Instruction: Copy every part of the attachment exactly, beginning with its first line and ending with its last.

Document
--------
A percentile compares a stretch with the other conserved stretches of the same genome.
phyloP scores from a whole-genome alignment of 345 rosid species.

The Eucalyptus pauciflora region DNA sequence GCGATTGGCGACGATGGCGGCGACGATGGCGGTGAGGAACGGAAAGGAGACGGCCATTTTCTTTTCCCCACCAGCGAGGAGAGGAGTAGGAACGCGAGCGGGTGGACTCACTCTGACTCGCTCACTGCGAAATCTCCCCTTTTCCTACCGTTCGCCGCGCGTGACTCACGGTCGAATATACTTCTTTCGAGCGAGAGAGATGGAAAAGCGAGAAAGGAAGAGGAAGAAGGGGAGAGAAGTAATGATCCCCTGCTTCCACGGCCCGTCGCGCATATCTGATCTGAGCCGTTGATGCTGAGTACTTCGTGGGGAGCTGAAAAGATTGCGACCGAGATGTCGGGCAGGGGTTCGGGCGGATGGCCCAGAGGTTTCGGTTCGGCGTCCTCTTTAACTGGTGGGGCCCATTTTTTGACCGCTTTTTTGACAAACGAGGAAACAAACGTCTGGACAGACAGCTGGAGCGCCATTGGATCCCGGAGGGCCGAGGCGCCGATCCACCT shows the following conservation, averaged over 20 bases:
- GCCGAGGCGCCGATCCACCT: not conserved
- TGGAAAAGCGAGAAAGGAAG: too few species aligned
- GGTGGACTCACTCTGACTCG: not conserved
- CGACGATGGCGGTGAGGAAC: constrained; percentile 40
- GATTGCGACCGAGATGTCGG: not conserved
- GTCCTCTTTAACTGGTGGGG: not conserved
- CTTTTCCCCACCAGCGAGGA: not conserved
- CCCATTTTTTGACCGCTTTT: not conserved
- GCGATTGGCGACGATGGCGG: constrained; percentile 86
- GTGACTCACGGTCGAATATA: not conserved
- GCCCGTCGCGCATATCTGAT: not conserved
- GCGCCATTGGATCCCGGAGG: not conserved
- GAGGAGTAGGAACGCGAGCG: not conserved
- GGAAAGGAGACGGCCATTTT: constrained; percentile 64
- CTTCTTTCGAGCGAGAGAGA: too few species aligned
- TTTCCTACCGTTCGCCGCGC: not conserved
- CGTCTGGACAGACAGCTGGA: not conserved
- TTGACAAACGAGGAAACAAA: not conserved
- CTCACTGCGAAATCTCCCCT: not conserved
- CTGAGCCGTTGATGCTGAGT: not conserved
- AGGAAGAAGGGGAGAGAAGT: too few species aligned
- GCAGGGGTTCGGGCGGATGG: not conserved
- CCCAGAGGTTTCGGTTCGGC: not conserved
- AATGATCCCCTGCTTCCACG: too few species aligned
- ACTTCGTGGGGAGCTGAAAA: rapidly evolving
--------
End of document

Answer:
A percentile compares a stretch with the other conserved stretches of the same genome.
phyloP scores from a whole-genome alignment of 345 rosid species.

The Eucalyptus pauciflora region DNA sequence GCGATTGGCGACGATGGCGGCGACGATGGCGGTGAGGAACGGAAAGGAGACGGCCATTTTCTTTTCCCCACCAGCGAGGAGAGGAGTAGGAACGCGAGCGGGTGGACTCACTCTGACTCGCTCACTGCGAAATCTCCCCTTTTCCTACCGTTCGCCGCGCGTGACTCACGGTCGAATATACTTCTTTCGAGCGAGAGAGATGGAAAAGCGAGAAAGGAAGAGGAAGAAGGGGAGAGAAGTAATGATCCCCTGCTTCCACGGCCCGTCGCGCATATCTGATCTGAGCCGTTGATGCTGAGTACTTCGTGGGGAGCTGAAAAGATTGCGACCGAGATGTCGGGCAGGGGTTCGGGCGGATGGCCCAGAGGTTTCGGTTCGGCGTCCTCTTTAACTGGTGGGGCCCATTTTTTGACCGCTTTTTTGACAAACGAGGAAACAAACGTCTGGACAGACAGCTGGAGCGCCATTGGATCCCGGAGGGCCGAGGCGCCGATCCACCT shows the following conservation, averaged over 20 bases:
- GCCGAGGCGCCGATCCACCT: not conserved
- TGGAAAAGCGAGAAAGGAAG: too few species aligned
- GGTGGACTCACTCTGACTCG: not conserved
- CGACGATGGCGGTGAGGAAC: constrained; percentile 40
- GATTGCGACCGAGATGTCGG: not conserved
- GTCCTCTTTAACTGGTGGGG: not conserved
- CTTTTCCCCACCAGCGAGGA: not conserved
- CCCATTTTTTGACCGCTTTT: not conserved
- GCGATTGGCGACGATGGCGG: constrained; percentile 86
- GTGACTCACGGTCGAATATA: not conserved
- GCCCGTCGCGCATATCTGAT: not conserved
- GCGCCATTGGATCCCGGAGG: not conserved
- GAGGAGTAGGAACGCGAGCG: not conserved
- GGAAAGGAGACGGCCATTTT: constrained; percentile 64
- CTTCTTTCGAGCGAGAGAGA: too few species aligned
- TTTCCTACCGTTCGCCGCGC: not conserved
- CGTCTGGACAGACAGCTGGA: not conserved
- TTGACAAACGAGGAAACAAA: not conserved
- CTCACTGCGAAATCTCCCCT: not conserved
- CTGAGCCGTTGATGCTGAGT: not conserved
- AGGAAGAAGGGGAGAGAAGT: too few species aligned
- GCAGGGGTTCGGGCGGATGG: not conserved
- CCCAGAGGTTTCGGTTCGGC: not conserved
- AATGATCCCCTGCTTCCACG: too few species aligned
- ACTTCGTGGGGAGCTGAAAA: rapidly evolving